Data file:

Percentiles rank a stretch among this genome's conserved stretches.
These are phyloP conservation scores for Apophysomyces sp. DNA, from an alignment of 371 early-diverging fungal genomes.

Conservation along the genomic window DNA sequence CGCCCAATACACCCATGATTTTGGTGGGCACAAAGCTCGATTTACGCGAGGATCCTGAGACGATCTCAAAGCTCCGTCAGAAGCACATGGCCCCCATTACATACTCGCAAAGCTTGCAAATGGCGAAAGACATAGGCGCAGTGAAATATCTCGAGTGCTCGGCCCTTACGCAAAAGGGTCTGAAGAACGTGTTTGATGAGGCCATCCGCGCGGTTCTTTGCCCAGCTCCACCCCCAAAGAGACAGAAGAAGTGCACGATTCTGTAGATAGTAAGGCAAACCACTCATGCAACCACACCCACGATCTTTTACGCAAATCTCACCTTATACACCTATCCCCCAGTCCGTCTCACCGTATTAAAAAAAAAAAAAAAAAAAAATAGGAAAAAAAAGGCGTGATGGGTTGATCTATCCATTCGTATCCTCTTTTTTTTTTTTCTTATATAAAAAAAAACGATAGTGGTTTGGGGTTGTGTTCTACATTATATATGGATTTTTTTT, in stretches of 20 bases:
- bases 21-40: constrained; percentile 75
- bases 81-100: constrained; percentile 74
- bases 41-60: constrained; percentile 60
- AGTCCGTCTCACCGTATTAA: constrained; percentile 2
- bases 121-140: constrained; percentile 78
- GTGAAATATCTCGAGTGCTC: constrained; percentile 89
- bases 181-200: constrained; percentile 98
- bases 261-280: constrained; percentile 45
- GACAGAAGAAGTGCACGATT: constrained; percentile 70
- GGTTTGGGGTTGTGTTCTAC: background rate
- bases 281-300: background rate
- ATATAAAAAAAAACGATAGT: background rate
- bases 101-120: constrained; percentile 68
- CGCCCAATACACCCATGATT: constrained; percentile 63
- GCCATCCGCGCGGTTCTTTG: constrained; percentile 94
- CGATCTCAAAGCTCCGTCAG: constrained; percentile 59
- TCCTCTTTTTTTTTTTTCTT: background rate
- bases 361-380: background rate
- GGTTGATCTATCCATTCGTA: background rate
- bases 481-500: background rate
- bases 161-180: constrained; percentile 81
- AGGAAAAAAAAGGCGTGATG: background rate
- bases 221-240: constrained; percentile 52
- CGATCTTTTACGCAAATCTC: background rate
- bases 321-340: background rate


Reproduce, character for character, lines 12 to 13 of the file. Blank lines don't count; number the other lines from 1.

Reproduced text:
- GACAGAAGAAGTGCACGATT: constrained; percentile 70
- GGTTTGGGGTTGTGTTCTAC: background rate